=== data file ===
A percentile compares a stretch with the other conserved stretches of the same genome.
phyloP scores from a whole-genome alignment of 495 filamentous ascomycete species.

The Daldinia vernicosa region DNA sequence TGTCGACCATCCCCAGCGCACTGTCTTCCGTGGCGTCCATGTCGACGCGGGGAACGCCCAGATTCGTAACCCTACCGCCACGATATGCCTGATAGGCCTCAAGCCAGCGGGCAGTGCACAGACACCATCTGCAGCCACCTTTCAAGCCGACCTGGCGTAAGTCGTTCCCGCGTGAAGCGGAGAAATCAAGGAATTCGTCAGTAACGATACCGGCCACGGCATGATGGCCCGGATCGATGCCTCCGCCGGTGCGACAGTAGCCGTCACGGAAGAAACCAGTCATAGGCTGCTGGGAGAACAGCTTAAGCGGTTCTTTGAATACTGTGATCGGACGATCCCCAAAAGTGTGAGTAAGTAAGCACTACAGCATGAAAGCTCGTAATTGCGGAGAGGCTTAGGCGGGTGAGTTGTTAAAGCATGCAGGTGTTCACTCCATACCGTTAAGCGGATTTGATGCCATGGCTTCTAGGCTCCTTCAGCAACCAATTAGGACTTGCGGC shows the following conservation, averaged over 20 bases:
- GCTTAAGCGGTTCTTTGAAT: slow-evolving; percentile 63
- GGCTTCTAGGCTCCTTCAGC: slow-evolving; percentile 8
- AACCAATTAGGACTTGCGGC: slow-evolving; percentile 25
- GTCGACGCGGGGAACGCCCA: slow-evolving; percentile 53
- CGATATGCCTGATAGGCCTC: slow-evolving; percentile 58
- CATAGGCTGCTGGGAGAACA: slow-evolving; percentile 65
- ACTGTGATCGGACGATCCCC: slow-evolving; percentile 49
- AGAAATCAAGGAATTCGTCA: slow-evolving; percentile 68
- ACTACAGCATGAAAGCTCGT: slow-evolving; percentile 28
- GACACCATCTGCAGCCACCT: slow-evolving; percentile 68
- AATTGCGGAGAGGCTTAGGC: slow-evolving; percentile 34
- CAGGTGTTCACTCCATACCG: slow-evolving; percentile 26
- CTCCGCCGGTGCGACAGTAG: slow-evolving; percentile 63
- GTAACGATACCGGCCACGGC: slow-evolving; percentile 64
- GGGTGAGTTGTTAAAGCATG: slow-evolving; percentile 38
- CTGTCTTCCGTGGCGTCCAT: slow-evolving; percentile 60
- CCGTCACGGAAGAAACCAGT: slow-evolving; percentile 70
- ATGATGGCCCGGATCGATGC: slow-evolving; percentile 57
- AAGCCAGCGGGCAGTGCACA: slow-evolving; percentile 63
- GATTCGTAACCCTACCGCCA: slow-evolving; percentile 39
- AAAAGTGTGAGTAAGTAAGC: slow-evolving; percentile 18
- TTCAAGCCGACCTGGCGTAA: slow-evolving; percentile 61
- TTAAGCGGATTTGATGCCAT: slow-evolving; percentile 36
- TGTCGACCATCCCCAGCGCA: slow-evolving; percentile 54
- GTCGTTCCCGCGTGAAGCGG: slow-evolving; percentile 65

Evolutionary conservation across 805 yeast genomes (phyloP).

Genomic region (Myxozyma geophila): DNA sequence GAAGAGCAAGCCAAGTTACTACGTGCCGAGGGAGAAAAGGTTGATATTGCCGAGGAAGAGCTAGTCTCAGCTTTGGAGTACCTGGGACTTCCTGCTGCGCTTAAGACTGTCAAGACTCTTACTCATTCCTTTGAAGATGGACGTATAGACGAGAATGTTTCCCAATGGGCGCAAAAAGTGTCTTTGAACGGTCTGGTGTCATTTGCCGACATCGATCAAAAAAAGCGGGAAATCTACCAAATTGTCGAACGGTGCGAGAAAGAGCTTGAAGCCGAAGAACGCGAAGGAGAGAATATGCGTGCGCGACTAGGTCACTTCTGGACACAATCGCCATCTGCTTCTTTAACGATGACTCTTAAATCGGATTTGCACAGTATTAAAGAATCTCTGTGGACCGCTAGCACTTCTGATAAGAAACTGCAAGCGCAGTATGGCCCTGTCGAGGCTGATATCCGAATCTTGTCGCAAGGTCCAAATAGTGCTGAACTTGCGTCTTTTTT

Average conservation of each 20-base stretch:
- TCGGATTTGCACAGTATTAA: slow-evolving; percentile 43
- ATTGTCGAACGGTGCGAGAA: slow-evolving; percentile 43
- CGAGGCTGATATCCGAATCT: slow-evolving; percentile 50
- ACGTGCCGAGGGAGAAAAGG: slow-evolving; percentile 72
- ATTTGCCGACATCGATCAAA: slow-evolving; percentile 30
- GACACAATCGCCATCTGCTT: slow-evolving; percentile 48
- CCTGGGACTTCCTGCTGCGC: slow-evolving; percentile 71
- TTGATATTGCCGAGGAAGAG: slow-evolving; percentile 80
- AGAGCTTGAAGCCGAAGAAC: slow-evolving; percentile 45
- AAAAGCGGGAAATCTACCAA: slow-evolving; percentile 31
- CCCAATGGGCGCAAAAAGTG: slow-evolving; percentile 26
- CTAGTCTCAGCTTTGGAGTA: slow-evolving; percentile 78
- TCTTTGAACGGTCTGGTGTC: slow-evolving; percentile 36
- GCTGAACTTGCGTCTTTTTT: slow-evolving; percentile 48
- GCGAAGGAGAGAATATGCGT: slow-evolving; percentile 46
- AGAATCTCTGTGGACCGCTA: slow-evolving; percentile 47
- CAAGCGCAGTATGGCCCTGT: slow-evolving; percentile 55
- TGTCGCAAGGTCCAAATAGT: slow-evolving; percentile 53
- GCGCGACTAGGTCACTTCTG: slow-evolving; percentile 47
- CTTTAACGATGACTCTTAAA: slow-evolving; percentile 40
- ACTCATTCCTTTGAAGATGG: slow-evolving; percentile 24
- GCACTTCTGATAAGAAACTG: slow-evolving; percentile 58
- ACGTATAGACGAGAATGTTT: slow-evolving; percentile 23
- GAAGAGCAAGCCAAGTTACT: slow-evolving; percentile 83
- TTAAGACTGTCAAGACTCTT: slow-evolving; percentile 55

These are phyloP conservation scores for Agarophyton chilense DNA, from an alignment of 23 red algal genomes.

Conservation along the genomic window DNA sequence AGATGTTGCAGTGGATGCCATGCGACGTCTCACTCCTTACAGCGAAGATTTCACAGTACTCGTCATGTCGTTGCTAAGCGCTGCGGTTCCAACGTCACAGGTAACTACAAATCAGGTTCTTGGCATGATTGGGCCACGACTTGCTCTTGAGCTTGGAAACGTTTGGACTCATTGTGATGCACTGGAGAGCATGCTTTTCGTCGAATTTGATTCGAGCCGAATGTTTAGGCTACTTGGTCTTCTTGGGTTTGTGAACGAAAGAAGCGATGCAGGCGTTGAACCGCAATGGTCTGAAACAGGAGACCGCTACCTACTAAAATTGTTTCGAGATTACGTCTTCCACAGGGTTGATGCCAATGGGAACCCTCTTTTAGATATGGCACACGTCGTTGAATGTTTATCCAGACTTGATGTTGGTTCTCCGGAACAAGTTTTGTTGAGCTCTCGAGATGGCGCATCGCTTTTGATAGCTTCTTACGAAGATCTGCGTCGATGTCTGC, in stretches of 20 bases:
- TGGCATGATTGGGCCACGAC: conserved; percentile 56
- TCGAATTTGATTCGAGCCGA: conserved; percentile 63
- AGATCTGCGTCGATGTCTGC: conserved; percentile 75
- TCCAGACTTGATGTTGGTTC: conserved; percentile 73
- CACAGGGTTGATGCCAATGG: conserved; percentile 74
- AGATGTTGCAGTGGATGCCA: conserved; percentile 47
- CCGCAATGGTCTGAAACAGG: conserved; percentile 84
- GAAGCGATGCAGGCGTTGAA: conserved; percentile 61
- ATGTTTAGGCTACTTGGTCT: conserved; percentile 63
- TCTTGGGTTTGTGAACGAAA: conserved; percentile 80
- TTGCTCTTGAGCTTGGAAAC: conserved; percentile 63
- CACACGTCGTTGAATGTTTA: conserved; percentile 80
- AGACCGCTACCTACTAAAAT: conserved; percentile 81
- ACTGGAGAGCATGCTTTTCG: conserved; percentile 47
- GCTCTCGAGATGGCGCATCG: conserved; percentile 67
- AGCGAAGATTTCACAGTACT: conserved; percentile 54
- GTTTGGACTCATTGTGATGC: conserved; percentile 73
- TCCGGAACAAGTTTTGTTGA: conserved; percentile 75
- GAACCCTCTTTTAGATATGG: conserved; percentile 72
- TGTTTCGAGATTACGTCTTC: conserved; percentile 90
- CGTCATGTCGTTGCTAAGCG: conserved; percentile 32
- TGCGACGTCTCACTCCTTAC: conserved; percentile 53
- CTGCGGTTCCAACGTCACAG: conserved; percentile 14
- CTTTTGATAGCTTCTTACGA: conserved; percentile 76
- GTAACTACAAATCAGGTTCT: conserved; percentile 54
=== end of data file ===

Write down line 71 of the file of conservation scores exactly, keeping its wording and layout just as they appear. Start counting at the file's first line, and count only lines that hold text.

- AGACCGCTACCTACTAAAAT: conserved; percentile 81